Picked up on an interesting tweet this weekend of a Business Insider article titled, “Facebook Investor Roger McNamee Explains Why Social is Over”. Since most technology people and the pundits are still explaining why Social needs to exist, it grabbed my attention.
Roger McNamee’s presentation of “10 Hypothesis for Technology Investing” was the driver for the Business Insider article and was a well worth the 50 minute investment.
I’ll take you through his technology insights and break what this means for BPM:
“Microsoft’s share of internet connected devices has gone from 95% to under 50% in 3 years.” He says this to emphasize that the move away from PC’s will unlock hundreds of billions of dollars worldwide as organizations realign their technology with the way people need to work.
It will be less about the keyboard, and more about web-enabled applications that deliver the same value with swipes and finger presses. ”PC’s are aggravating and very expensive”. There will be those who will argue that quote, but I wouldn’t put a big bet on the survivability of PC’s in the long run.
Takeaway: BPM will be delivered the same way, and PC-based applications that require a stationary machine to intersect with a stationary user at the right moment are headed for obscurity. Mobile workforces using mobile devices to consume business process and its contextual information will be the way human-centric BPM is done.
“Google is strategically in a very difficult situation…Wikipedia, Facebook, Yelp, LinkedIn, etc. have all emerged to address search problems with Google and now half of all searches are done here instead of Google.”
Indexed search allowed Google to have a choke point for information that allowed them to earn revenue on all indexed searches, which were the dominate form of search. The way we find information is becoming much more specific and less tolerant of the large data returns and SEO ‘junk’ found on the Web and discovered through Google.
Takeaway: BPM will be either ‘app’ based or in HTML5-based, but either way, content will be delivered through the web in all-new ways. Apple developed the idea of apps that use the Internet, but not the Web (the browser-based access to information on the Internet). The result? Apple now dominates economically because people are buying hardware instead of software.
The Web’s response? HTML5 is the new programming language of the Web that will take away the limits created by downloadable functionality like Flash, unleashing enormous information-serving creativity in the same way the move away from the PC will unleash hardware budgets. Knowledge Management broad-based search will suffer the same fate as indexed searches on the Web.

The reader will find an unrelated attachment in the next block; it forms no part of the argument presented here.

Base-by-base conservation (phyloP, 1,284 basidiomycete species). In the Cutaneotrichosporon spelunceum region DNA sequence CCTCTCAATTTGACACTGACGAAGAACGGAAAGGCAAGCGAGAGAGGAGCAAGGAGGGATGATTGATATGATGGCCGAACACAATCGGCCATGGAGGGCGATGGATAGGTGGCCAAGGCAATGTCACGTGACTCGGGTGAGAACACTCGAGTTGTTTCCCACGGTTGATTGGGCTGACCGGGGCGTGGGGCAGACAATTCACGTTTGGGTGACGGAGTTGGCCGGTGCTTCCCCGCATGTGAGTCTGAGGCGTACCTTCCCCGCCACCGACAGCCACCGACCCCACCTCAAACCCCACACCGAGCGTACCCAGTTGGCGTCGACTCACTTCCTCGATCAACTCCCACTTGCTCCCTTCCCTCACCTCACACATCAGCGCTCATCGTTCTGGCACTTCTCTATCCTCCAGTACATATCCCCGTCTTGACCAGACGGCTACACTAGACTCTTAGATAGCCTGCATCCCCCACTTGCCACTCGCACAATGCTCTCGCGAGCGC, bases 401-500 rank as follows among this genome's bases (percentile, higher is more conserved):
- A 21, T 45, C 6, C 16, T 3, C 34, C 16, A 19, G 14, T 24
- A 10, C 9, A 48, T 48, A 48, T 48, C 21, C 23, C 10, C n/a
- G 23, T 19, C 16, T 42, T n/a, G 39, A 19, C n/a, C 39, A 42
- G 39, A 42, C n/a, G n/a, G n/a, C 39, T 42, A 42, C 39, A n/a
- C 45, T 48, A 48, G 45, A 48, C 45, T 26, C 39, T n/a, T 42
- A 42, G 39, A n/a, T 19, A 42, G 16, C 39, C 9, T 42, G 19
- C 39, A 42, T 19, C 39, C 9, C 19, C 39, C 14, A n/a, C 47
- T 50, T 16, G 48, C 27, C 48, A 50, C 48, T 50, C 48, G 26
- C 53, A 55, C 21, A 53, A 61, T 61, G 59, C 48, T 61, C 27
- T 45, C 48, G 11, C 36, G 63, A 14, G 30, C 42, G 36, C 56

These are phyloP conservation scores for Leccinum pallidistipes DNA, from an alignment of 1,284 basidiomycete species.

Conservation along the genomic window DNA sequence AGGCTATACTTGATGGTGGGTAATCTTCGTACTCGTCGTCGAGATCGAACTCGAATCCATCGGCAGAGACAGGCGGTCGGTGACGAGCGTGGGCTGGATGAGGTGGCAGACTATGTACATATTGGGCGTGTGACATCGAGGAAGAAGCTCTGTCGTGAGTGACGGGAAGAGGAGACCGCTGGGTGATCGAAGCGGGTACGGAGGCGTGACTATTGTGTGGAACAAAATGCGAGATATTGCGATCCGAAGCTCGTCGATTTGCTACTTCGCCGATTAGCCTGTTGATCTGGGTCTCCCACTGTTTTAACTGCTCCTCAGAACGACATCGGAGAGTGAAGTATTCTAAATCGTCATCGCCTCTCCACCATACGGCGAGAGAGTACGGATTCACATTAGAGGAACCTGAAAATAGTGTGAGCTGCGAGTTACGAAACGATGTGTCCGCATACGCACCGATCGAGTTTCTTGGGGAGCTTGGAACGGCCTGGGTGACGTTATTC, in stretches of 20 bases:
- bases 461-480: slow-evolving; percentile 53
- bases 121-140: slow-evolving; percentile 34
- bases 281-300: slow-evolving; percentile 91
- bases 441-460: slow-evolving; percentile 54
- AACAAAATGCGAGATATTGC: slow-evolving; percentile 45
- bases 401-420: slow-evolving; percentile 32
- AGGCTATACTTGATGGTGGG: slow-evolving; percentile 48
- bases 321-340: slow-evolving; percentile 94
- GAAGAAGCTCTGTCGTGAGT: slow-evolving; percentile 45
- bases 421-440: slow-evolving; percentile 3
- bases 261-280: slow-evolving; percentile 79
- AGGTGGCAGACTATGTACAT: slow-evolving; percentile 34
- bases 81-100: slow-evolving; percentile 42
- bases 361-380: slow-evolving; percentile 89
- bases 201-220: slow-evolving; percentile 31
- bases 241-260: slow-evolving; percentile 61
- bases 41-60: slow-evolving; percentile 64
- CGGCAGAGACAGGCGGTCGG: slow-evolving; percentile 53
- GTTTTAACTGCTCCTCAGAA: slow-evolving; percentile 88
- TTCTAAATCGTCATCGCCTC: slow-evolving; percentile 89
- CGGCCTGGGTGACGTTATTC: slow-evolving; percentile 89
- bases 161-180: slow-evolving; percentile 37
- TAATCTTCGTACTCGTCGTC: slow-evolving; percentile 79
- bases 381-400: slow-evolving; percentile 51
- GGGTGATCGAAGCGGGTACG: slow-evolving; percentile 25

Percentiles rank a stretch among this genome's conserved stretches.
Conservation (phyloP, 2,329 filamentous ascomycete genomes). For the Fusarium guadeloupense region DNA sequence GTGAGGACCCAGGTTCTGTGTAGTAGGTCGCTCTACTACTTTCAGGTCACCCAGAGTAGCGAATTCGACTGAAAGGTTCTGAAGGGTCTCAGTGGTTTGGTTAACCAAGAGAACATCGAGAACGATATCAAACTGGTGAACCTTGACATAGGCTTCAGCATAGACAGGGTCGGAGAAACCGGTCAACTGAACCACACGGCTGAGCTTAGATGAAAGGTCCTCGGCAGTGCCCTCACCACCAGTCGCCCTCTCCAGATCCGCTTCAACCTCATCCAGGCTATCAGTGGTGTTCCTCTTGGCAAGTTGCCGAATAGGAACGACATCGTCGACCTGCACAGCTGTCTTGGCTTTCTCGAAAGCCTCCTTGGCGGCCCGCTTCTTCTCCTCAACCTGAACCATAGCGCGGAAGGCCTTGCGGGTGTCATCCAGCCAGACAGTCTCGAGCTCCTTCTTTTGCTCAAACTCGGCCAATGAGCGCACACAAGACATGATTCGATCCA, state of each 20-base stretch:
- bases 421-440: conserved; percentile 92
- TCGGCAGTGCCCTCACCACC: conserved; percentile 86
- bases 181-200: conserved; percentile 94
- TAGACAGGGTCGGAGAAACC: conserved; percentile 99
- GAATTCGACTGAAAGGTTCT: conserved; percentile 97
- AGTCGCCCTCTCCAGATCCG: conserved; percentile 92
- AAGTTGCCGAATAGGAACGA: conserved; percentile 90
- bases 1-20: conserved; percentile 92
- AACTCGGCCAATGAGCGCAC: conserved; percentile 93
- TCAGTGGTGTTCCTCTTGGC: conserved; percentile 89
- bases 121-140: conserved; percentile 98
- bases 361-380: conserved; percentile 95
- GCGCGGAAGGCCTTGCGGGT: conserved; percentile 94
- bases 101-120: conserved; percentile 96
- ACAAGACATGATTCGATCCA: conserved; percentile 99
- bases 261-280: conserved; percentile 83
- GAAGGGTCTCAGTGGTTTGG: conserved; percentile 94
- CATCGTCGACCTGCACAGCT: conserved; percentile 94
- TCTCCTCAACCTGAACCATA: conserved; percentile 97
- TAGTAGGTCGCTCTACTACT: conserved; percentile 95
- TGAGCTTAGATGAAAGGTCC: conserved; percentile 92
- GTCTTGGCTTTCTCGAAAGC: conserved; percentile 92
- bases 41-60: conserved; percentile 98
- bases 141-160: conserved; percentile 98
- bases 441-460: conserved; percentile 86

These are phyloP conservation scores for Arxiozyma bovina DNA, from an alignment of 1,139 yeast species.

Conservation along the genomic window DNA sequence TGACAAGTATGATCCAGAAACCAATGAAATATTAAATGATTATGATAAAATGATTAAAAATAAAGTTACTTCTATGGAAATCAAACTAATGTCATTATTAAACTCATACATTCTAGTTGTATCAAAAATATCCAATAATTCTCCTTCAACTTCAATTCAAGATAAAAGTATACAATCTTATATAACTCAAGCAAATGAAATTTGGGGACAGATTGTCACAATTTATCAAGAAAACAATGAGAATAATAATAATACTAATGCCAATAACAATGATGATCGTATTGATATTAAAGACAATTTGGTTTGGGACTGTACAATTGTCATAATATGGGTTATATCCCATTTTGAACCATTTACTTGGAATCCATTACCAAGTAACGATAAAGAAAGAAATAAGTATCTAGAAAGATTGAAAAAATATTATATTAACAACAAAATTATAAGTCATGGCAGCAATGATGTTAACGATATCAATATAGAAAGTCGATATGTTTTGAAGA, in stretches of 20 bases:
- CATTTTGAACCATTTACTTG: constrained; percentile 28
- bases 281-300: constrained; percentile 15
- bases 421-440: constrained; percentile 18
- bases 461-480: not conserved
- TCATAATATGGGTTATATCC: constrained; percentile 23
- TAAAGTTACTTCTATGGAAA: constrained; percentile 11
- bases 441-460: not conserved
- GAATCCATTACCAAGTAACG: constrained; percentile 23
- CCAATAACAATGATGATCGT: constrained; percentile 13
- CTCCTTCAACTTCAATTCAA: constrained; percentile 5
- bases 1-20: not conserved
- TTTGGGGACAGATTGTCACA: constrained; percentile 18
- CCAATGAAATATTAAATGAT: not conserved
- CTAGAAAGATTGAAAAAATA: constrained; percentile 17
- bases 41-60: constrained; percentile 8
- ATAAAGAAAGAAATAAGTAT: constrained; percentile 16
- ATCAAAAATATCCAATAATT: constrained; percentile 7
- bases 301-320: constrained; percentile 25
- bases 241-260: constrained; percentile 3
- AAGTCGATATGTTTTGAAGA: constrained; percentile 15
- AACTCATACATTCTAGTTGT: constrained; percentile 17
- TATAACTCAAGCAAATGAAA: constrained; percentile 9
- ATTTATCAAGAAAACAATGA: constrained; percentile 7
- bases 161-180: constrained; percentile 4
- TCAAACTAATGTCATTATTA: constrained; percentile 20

“Social is ‘done’, it’s now a feature.” Roger McNamee’s words to describe the idea that while so many people are still talking about what to do about social technology, the creative days are now a part of our past and it is a required feature of any product. There will be marketing contortions as every new product attempts to create relevance to getting real work done, but only a few provide meaningful change.
Takeaway: BPM networks must be social and collaborative to survive. Experimentation is over…it works and people will find a way to do it with our without leadership’s involvement. Great BPM systems will make social efficient and link business process to the conversations that must take place.
“Next Web Architecture = Cloud + lots of screens”. The Cloud’s ability to store data that can be accessed from anywhere makes everything above work exceedingly well. Enterprise information trapped inside silos or locked behind a cable snaking to a PC is a non-starter as continuous connectivity makes so much more possible.
Takeaway: BPM must be one central source of data that is made available in the format and on the device where it must be consumed. Anyone thinking that document-based storage of content (think: Visio) will continue to work, even enabled by SharePoint, are in for a rude awakening. Intelligent BPM will consist of centralized data pulled into intelligent Web (HTML5) or Internet (app)-based interfaces, and available simultaneously on any device, anywhere.
If you’re in the market for business process technology and you haven’t considered the above, there’s more homework to do. Business process is increasingly enabled by technology, and the technology landscape is going through a fundamental shift in how information is created, deployed, searched and consumed.